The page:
Connections: Linking Talented Educators
Connections: Linking Talented Educators

Spotlight: Jacob Ball (KY '23)

June 4, 2024

From his roots in rural Kentucky to his innovative approach to agricultural education, Jacob Ball's story is one of dedication, empowerment, and the transformative power of teaching. At Carter G. Woodson Academy, where he pioneered the agriculture program, Ball's bond with his classroom and students is strengthened by the awareness that he plays a role in something greater. "I am not preparing students for a test; I see teaching agriculture as my calling to train and prepare the next generation of leaders who will feed the world." Jacob received a 2023-24 Kentucky Milken Educator Award in Lexington on October 27, 2023.

Milken Family Foundation: How have students responded since your Milken Educator Award surprise?

Jacob Ball (KY '23): The outpouring of support from current and former students was one of the most rewarding parts of this entire experience. I have received so many emails and messages of congratulations and support. I feel like this experience and outpouring of support have helped validate my decision to be an educator and made me realize the impact I have made over my career. I wish that all teachers could experience this! I think the scholars at Carter G. Woodson Academy enjoyed being a part of the ceremony and surprise factor. Since receiving the Award, scholars still want to know what my plans are with the $25,000 and like to joke about that! It certainly has helped the growth and engagement of students in my program and brought a spotlight of interest in agriculture and education as career options. 

MFF: Who are your role models as an educator?

Ball: Like most teachers, I entered into this profession because of the impact that my teachers had on me as a student. I was fortunate to have an amazing group of agriculture teachers at Nelson County High School (Dr. Stacy Vincent, Josh Mitcham, Daniel Mattingly, Matthew Simpson, and Jason Detre) who inspired me to enter this profession and they still serve as mentors today. I am not sure of the exact number, but of the students that were at Nelson County during that time, we had at least five or six go into the agriculture teaching profession. Of those, John Hammond has served as another mentor during my career. I have had the opportunity to work with him in several capacities and he has been a vital influence to push me to improve myself both in and out of the classroom.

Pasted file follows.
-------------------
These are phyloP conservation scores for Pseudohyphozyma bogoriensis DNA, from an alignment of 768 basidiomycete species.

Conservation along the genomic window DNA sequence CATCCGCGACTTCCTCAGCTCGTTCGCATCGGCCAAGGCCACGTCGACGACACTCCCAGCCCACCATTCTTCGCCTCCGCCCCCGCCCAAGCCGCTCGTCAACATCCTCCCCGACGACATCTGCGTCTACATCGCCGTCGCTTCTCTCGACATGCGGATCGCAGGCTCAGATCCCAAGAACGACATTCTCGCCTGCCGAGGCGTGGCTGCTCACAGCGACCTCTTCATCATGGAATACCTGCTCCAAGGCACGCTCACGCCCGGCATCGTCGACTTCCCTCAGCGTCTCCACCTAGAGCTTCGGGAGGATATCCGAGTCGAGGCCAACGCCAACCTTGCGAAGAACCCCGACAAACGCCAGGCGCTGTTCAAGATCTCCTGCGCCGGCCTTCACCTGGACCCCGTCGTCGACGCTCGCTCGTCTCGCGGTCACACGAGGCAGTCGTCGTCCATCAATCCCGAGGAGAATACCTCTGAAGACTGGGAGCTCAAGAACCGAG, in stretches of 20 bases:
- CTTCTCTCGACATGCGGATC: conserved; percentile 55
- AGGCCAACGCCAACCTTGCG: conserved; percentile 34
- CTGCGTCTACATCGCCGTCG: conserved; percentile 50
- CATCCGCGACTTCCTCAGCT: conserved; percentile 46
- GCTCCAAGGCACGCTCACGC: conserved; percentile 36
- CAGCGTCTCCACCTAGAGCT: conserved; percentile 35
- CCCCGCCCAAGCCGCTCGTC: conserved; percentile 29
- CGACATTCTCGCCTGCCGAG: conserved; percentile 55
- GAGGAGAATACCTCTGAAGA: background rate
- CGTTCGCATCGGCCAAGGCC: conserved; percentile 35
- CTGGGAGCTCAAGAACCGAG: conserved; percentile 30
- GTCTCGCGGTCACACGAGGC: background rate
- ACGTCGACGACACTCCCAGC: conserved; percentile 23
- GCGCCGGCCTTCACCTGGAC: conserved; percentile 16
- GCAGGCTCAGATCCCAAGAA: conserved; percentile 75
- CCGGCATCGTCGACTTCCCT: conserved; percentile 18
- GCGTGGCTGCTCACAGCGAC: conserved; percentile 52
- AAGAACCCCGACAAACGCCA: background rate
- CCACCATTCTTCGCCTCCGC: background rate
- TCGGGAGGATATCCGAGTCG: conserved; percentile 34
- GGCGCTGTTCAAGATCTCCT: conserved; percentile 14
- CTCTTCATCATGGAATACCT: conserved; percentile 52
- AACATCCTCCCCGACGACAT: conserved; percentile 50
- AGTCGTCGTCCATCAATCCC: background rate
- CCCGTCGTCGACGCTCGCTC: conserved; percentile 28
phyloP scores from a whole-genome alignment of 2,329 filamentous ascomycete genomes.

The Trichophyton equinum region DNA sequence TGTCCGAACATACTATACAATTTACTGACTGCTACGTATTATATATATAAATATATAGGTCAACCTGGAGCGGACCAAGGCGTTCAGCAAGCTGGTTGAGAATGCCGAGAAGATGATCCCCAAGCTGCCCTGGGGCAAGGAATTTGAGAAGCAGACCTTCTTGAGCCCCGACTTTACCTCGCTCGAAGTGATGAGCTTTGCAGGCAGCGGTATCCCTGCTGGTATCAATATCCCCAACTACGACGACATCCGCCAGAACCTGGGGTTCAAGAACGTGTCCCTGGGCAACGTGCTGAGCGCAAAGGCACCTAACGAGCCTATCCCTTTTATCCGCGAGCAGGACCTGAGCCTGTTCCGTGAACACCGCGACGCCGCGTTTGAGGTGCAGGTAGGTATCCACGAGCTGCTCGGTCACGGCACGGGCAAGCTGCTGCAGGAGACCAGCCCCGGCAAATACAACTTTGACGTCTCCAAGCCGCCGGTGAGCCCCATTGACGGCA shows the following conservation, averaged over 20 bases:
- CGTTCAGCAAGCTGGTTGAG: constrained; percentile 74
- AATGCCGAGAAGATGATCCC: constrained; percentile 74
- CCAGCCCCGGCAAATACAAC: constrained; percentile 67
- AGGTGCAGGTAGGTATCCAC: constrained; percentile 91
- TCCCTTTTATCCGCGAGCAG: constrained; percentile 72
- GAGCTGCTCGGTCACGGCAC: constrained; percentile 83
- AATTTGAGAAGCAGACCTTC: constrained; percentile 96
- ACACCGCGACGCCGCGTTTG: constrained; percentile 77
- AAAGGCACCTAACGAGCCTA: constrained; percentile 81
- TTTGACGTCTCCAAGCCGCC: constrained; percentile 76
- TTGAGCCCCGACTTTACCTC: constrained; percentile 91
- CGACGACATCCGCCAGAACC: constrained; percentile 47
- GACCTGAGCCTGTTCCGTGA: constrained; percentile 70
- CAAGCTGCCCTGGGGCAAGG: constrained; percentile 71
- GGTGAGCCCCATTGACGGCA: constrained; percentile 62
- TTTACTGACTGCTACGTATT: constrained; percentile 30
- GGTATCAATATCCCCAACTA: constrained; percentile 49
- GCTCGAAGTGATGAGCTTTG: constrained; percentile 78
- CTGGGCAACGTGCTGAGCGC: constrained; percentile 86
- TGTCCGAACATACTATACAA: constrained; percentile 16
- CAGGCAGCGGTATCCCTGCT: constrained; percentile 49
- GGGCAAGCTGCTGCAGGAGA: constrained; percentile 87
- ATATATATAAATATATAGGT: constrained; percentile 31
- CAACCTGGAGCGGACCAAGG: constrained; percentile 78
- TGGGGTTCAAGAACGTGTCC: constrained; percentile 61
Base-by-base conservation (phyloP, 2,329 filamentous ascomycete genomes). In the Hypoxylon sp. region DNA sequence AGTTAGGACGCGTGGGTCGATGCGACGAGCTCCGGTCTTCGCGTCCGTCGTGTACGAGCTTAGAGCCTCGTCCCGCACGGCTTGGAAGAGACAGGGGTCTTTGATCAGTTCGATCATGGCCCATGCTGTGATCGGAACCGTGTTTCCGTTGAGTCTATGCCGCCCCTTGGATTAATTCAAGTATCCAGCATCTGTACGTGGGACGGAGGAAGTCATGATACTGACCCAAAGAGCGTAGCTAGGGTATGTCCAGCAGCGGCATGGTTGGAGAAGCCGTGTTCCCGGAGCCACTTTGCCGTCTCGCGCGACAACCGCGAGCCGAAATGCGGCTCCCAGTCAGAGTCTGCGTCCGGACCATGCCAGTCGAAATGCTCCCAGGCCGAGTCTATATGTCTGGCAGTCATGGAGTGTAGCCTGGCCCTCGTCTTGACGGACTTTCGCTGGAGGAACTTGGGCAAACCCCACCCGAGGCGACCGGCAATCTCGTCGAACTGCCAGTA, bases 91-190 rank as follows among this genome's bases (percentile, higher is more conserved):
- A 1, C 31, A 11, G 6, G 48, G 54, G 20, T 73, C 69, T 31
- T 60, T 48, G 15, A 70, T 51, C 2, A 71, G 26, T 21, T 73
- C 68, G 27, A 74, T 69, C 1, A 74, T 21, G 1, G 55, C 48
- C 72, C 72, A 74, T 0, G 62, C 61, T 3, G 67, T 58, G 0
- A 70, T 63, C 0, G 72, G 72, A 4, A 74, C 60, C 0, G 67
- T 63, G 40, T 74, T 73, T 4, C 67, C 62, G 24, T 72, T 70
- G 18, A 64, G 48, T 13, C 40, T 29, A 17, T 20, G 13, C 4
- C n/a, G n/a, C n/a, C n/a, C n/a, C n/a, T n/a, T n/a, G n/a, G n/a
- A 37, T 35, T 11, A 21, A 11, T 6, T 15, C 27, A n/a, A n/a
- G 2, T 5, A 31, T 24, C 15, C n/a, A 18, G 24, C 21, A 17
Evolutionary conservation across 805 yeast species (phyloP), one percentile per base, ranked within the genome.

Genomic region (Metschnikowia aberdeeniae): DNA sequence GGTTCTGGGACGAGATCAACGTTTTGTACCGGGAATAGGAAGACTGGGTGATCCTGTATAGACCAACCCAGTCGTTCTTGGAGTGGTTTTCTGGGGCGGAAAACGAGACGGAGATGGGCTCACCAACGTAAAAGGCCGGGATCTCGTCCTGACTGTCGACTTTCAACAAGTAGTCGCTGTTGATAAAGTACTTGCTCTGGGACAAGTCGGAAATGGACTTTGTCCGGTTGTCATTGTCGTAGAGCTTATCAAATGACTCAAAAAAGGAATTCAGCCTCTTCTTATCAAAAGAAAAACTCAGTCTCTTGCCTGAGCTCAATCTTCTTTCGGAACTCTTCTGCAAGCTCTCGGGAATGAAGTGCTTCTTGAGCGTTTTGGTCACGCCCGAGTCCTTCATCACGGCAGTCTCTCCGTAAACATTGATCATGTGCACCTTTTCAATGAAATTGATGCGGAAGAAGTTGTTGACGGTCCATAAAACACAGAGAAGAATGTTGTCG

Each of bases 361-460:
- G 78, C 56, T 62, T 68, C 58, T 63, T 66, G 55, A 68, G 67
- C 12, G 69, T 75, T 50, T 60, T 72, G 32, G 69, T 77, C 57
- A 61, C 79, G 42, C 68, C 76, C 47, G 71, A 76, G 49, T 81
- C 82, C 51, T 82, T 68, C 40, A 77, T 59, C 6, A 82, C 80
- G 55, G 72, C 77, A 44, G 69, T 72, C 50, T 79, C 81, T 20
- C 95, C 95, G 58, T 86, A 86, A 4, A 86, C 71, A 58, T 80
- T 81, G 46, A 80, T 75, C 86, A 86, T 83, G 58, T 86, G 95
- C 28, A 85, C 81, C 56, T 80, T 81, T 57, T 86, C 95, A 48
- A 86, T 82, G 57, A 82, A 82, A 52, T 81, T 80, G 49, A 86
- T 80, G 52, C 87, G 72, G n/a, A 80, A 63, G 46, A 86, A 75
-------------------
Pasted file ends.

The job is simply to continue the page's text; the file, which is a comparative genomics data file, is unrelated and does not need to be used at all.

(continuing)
As I mentioned, I was fortunate to have amazing agriculture teachers and FFA (Future Farmers of America) advisors as a student. What I remember most about my time as a student and FFA member is the level of trust and responsibility our teachers placed on us, specifically through FFA. Our classes and FFA chapter were student-centered and student-led. As a teacher, good things tend to happen when you let students drive their learning and help build an organization that they have ownership of. As a teacher, I have tried to instill these values into my programs, and I feel that it has influenced the success that my students have experienced over my career. 

MFF: Tell us about your first year of teaching. 

Ball: My first year teaching was definitely a challenging experience that pushed me personally and professionally. I was hired as the agriculture teacher at Henderson County High School which was about three hours away from my hometown and friends and family. Not to mention that I was replacing an agriculture teacher who was retiring after 30+ years in that position and who was a living legend in the community!

Those circumstances definitely came with challenges as I tried to find my groove as a teacher while respecting the traditions of the previous teacher. It pushed me out of my comfort zone, but those challenges culminated with an experience I still remember. Our FFA Parliamentary Procedure Team won the Green River Regional Contest and competed at the state convention. Seeing students have that level of success at something we worked so hard at together was a feeling I will never forget! Because I was in a community that was new to me, establishing myself in the community and connecting with local supporters and industry were critical to helping me get through that first year. I had to develop a support system to make sure that my focus was on the growth of the program and students. Although I only stayed at Henderson County one year before moving back to my alma mater to teach, I will always be thankful that I pushed myself out of my comfort zone that first year and moved to a completely new community. 

MFF: What do you hope students remember from their time with you?